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The Secret to a Happy City? Author Charles Montgomery Explains

2:08 PM EST on November 25, 2013


The premise behind journalist Charles Montgomery's new book -- Happy City -- is a bold one: That the way we design cities can have a profound impact on well-being and mood -- in essence, personal happiness.

For Happy City, Montgomery worked with experts in the fields of psychology, neuroscience, and behavioral economics to understand the relationship between our environments and our mood. We caught up with him recently to talk about his findings and the mysterious ways in which public spaces interact with human emotion.

Angie Schmitt: What inspired you to write this book?

Charles Montgomery: I was in Mexico City, there seemed to be as much magic and mystery in the heart of the city than I ever felt on a remote island. I attended a conference and got to spend some time with [former Bogota Mayor] Enrique Penalosa. He’s been making these points about happiness in cities for years. I was inspired, but also as a journalist skeptical about this notion that design could inspire happiness.

I started out with this question: What do I mean by happiness? What do any of us mean by happiness? I came to the same conclusion people have been coming to for thousands of years. Each of us defines our happiness differently.

We all agree that it helps to be rich, and successful, and have a big house and a great spouse, but it’s not enough. You need to be engaged with the community.

AS: Did your research compare rural living versus urban living? Or city to city?

CM: I didn’t set up a comparison between cities. I did try to look at how different aspects of cities can make or break happiness by fulfilling our needs. What I did learn is that people report being happiest in cities where social trust is highest. The more you trust strangers, the police, your neighbors, the happier your city.

If you lose your wallet, what are the chances it will be returned to you? It turns out, that is a really good proxy for social trust. Canada’s largest cities tend to be lower trust and so less happy. It was the mid-sized cities -- St. John and St. Johns, those are different cities -- that had the highest levels of trust.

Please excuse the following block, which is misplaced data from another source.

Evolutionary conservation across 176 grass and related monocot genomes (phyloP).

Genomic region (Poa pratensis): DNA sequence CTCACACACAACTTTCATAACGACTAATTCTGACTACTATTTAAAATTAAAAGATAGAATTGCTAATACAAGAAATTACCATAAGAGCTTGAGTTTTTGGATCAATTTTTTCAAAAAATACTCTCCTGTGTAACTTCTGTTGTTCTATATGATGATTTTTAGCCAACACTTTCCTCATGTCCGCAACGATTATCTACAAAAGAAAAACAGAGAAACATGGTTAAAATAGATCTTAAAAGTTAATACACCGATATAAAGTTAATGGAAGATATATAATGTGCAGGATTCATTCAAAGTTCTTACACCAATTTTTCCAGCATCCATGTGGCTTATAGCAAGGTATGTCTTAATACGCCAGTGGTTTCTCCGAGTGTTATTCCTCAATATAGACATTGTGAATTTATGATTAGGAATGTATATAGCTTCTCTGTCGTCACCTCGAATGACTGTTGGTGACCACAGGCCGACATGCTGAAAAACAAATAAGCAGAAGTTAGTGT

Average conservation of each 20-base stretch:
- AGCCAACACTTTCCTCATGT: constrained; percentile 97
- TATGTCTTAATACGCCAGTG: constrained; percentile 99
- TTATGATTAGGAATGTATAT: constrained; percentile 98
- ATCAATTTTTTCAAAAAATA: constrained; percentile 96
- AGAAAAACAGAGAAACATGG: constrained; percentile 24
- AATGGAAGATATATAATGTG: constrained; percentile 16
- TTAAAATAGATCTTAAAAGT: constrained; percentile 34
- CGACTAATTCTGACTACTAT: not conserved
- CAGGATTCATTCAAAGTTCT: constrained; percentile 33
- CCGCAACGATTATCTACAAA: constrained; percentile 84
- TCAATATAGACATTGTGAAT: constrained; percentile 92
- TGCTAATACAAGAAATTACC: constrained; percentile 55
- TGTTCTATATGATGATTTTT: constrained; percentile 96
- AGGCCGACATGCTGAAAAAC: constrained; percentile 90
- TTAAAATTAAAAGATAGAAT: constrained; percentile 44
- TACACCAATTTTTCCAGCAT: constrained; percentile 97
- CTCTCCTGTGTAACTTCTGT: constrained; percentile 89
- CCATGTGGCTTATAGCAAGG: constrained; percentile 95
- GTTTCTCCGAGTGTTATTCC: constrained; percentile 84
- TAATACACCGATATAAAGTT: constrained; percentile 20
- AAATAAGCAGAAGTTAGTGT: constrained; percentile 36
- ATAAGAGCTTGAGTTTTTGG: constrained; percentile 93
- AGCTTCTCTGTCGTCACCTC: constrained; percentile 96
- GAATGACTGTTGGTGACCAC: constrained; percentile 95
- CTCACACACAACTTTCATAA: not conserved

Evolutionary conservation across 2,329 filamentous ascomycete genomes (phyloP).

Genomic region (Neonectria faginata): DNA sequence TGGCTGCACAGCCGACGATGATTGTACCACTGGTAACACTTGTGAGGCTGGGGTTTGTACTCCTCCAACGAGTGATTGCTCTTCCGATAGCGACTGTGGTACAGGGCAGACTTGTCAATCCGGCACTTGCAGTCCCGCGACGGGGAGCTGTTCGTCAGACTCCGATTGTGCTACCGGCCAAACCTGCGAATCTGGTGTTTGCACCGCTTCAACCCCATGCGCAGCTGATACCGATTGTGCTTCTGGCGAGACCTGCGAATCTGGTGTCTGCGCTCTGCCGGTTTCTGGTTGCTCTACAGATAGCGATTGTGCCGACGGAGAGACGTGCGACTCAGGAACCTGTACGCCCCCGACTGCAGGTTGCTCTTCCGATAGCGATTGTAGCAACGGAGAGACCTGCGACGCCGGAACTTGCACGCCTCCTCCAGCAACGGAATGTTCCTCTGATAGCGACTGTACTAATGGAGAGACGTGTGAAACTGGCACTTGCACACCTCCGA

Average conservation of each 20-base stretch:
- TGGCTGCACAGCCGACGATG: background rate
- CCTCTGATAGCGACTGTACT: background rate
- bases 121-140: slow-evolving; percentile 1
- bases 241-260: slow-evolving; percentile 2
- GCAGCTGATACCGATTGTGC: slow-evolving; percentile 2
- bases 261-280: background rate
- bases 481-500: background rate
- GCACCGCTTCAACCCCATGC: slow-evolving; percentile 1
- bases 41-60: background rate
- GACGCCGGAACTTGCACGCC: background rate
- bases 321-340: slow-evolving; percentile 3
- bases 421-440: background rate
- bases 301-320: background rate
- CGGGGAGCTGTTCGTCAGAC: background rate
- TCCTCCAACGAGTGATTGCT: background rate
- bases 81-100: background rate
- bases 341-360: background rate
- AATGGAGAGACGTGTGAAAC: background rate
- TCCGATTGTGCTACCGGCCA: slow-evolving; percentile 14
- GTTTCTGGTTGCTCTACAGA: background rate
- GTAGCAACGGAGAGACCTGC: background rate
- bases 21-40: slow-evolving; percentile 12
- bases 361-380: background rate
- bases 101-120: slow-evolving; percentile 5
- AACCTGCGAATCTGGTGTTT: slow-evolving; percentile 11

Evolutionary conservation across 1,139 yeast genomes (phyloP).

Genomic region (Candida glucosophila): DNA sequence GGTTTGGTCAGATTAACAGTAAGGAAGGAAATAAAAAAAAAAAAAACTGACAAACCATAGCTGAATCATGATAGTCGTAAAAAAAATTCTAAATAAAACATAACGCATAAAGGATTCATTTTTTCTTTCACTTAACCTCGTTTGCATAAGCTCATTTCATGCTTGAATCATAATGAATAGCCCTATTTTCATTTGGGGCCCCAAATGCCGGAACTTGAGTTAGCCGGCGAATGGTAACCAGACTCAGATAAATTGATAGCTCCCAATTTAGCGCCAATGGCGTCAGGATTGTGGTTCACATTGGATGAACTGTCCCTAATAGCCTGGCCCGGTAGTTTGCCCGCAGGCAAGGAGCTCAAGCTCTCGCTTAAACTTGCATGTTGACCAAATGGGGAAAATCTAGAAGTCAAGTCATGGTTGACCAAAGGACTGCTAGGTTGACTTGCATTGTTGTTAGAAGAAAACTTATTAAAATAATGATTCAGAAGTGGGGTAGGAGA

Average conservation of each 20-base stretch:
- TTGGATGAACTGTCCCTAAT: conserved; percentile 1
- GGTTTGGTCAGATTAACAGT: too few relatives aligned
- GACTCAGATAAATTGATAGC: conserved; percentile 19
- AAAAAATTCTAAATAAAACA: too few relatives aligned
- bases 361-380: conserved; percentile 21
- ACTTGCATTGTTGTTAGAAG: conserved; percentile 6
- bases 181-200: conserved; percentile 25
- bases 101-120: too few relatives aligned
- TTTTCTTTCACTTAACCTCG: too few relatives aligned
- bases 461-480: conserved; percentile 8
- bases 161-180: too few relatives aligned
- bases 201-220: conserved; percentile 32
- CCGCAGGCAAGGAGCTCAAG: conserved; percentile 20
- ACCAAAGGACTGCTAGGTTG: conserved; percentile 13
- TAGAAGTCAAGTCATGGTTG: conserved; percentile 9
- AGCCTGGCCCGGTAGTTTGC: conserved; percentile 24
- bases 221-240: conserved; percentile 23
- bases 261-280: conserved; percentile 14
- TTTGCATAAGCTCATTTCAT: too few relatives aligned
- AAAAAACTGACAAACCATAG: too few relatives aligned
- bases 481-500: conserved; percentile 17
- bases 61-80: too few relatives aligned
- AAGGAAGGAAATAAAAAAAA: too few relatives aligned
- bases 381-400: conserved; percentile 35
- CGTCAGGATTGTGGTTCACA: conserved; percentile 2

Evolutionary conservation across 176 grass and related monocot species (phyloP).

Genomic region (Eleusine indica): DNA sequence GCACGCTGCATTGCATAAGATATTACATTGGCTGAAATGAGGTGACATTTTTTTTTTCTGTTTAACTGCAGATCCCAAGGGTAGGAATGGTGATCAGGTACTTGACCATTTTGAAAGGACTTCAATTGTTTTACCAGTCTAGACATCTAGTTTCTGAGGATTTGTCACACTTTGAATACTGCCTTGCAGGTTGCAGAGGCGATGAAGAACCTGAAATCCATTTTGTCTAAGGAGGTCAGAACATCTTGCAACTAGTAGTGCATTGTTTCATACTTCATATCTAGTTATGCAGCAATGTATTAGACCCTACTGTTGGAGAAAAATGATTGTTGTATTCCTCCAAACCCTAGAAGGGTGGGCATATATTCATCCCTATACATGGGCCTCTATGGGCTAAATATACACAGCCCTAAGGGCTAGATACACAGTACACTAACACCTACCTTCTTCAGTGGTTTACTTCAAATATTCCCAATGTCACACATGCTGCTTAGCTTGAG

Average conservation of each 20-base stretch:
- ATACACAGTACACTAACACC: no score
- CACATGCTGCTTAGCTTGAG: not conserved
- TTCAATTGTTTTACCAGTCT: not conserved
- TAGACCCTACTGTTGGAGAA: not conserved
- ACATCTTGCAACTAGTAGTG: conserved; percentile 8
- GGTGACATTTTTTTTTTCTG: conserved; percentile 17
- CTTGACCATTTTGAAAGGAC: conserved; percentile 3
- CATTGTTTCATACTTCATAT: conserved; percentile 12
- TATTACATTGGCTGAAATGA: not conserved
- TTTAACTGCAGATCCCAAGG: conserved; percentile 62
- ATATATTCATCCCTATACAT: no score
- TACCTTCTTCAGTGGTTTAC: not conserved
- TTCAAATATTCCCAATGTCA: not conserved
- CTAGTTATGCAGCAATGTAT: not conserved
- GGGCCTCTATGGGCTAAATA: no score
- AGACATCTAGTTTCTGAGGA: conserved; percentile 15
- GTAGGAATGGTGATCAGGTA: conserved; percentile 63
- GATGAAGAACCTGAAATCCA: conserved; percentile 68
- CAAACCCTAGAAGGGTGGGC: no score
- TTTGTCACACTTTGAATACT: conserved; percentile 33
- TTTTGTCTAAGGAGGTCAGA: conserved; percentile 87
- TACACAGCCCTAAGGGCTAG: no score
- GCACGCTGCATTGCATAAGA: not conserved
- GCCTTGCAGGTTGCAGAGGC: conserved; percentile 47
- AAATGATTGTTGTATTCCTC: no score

The message is hopeful. What it tells us is if we make changes to our cities, make them more convivial, more connected, we can build happiness into our cities, even if we don’t get rich.

AS: So how does all this relate to design?

CM: There’s a direct relationship with design. We know that people that live on the exurban edge report lower levels of trust. They’re less likely to have dinner with their families, less likely to read newspapers, and even vote, than people who live in mixed-use communities, or old-fashioned communities.

That’s really concerning. Now that America is recovering from the economic crisis and the sprawl project is starting back up.

AS: So sprawl makes people unhappy?

CM: The word is dispersal. The more dispersed we are, the harder it is to connect. It’s not a hard geometry to understand.

AS: So what are the lessons from your book for planners and other designers?

CM: First of all, if we’re entrusted with the well-being of cities, which is contingent on social relationships, we have to keep the potential for design to influence social relationships in the forefront of our decisions. My research suggests that contact -- casual contact -- with neighbors and strangers is just as important as our contact with family and close friends. Every interaction with a stranger in the city can either elicit a stressful or convivial hormonal response.

I spent time with a neuro-economist -- Paul Secada -- he studies oxytocin, it’s a hormone, a neurotransmitter. Women produce it when they give birth, but it’s also produced whenever we have a trust-building interaction. Paul and I spent a morning at Disneyland, bumping into people, dropping my wallet and eventually hugging complete strangers. Landscape itself gives us conscious and unconscious cues about how we should behave.

What’s happening on Main Street USA? First of all, there’s no cars. People can let their children run around. The street has a slow velocity. There’s lots to do and see and people slow down. The street edge did another thing. The top two floors of each building are shrunk to five-eighths scale. They feel unthreatening like toys. What’s happening on that street, you’re getting signals that are reactivating memories. If you see something that is calm or comforting, your brain will return other comforting memories.

People are much happier on a messy, jumbled up block of old tenements than they are on a high-design, pristine but blank block.

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